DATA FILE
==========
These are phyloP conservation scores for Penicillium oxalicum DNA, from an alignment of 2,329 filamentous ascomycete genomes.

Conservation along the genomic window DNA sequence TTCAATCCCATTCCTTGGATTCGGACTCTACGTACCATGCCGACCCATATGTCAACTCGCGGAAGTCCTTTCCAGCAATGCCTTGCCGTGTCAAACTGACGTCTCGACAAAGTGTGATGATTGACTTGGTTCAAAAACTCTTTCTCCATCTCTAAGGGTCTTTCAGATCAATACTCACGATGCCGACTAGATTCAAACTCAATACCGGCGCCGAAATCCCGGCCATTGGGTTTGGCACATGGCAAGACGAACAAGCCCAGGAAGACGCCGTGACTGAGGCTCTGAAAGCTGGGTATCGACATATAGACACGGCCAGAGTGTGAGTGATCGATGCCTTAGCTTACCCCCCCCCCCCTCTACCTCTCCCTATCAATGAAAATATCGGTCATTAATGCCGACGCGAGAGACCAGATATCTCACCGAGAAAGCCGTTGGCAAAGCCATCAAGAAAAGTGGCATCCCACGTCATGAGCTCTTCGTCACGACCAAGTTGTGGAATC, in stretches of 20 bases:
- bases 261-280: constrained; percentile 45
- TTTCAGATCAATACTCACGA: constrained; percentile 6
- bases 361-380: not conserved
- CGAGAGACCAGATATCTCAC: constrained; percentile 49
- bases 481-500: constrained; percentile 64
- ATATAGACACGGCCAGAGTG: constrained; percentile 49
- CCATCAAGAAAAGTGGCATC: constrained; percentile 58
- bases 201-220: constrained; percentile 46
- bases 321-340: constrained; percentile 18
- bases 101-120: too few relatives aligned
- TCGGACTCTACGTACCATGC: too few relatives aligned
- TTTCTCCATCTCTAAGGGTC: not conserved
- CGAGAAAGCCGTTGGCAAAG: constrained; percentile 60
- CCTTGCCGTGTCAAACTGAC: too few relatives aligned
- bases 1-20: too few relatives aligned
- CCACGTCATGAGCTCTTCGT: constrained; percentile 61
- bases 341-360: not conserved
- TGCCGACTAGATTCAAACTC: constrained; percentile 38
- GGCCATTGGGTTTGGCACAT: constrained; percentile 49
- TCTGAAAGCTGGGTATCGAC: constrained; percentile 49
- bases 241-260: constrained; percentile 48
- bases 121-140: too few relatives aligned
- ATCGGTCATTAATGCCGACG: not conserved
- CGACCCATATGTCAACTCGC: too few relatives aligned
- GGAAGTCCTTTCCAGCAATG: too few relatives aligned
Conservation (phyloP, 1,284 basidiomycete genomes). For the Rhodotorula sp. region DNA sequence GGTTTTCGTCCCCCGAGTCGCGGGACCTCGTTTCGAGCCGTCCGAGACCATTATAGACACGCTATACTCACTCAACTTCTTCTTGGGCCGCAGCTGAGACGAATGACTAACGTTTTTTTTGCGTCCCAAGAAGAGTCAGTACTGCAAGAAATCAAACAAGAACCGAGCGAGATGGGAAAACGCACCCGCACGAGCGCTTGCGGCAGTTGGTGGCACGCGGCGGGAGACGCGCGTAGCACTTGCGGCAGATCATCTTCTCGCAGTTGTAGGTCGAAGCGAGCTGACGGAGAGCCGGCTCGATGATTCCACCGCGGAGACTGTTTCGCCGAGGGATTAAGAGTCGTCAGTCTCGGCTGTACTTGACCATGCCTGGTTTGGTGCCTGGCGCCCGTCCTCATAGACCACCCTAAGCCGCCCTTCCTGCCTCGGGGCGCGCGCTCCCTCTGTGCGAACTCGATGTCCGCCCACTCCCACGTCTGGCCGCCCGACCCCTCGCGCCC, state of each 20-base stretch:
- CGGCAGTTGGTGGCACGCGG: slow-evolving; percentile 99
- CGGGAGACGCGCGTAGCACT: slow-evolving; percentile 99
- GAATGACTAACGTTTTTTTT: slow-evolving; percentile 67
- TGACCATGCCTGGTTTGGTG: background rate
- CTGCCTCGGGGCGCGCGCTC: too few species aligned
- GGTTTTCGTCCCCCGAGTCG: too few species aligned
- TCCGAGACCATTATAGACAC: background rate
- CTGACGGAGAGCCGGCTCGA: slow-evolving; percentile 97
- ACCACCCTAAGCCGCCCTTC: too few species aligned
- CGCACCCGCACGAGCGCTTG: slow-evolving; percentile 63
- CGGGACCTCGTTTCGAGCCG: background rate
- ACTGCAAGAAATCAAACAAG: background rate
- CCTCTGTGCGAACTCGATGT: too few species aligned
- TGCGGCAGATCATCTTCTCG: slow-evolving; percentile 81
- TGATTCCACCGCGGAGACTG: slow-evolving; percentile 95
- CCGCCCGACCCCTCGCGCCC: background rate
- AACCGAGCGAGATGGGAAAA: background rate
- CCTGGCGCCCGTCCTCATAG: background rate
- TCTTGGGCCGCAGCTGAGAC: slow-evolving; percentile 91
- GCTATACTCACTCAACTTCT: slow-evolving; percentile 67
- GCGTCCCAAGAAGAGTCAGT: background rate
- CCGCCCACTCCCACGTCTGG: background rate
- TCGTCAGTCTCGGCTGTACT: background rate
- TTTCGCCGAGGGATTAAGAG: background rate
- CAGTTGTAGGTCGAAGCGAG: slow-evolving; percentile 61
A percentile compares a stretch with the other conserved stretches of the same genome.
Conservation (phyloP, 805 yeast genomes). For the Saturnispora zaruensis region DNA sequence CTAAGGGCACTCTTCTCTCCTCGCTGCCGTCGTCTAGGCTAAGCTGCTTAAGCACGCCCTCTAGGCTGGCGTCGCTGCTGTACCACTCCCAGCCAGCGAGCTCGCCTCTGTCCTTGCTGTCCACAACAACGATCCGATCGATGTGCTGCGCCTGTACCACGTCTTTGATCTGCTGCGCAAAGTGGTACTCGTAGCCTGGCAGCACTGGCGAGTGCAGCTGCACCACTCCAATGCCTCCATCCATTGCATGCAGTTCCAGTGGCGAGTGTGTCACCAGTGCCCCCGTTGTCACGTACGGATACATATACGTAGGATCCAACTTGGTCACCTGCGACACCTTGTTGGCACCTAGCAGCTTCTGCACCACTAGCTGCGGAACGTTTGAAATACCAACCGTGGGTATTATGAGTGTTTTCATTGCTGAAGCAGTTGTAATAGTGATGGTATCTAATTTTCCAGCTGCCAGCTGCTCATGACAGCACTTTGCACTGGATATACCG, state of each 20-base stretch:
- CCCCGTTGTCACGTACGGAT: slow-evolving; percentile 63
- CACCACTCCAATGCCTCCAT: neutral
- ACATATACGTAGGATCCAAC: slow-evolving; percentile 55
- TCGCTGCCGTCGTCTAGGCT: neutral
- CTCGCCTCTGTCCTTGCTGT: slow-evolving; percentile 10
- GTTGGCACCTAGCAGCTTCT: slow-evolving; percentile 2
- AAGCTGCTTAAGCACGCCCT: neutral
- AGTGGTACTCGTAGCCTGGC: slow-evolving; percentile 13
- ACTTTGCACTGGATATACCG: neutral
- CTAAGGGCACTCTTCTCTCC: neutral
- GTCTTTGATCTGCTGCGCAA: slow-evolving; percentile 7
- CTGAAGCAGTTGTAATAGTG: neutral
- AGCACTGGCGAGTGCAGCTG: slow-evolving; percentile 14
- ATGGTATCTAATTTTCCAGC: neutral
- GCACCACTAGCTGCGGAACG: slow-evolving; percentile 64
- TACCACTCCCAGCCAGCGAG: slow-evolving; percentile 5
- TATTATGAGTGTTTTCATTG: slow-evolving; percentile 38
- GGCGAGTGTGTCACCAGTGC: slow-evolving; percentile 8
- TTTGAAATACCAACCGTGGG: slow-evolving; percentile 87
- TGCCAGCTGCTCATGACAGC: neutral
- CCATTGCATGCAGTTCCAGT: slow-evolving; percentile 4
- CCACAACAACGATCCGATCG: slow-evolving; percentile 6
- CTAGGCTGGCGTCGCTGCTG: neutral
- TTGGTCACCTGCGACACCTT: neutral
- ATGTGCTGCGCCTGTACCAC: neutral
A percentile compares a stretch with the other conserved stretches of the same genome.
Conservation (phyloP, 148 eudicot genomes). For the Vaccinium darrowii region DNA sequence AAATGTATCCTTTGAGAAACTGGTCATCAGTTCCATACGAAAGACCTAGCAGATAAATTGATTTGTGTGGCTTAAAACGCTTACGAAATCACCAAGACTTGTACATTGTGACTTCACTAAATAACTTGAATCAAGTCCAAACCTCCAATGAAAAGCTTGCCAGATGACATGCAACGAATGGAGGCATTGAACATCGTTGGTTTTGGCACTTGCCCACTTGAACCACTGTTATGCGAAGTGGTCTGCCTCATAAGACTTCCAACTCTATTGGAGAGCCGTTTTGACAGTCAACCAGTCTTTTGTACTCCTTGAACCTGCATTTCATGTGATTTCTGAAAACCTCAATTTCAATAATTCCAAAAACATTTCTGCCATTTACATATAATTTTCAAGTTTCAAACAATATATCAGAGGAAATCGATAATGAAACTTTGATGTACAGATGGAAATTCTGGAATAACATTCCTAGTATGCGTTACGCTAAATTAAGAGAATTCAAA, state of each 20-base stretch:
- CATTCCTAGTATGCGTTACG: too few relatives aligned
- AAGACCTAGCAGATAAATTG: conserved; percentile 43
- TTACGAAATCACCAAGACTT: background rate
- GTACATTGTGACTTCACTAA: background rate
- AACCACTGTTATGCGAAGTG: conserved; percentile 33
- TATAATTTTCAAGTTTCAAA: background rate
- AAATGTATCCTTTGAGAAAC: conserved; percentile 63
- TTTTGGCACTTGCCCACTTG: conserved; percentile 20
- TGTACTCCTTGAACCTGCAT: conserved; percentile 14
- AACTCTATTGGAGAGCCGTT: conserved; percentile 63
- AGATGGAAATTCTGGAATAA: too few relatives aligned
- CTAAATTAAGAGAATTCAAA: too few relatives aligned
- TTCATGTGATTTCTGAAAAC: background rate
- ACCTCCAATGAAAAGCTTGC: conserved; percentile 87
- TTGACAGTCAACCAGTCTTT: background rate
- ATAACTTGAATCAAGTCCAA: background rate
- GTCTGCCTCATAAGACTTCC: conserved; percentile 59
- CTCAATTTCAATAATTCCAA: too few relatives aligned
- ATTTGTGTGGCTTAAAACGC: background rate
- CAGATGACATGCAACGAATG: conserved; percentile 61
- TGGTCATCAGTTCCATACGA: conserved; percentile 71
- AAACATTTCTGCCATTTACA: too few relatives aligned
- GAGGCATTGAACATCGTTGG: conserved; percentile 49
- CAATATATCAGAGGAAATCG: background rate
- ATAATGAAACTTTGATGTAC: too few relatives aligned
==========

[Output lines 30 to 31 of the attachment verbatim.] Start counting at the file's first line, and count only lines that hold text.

- CGGGAGACGCGCGTAGCACT: slow-evolving; percentile 99
- GAATGACTAACGTTTTTTTT: slow-evolving; percentile 67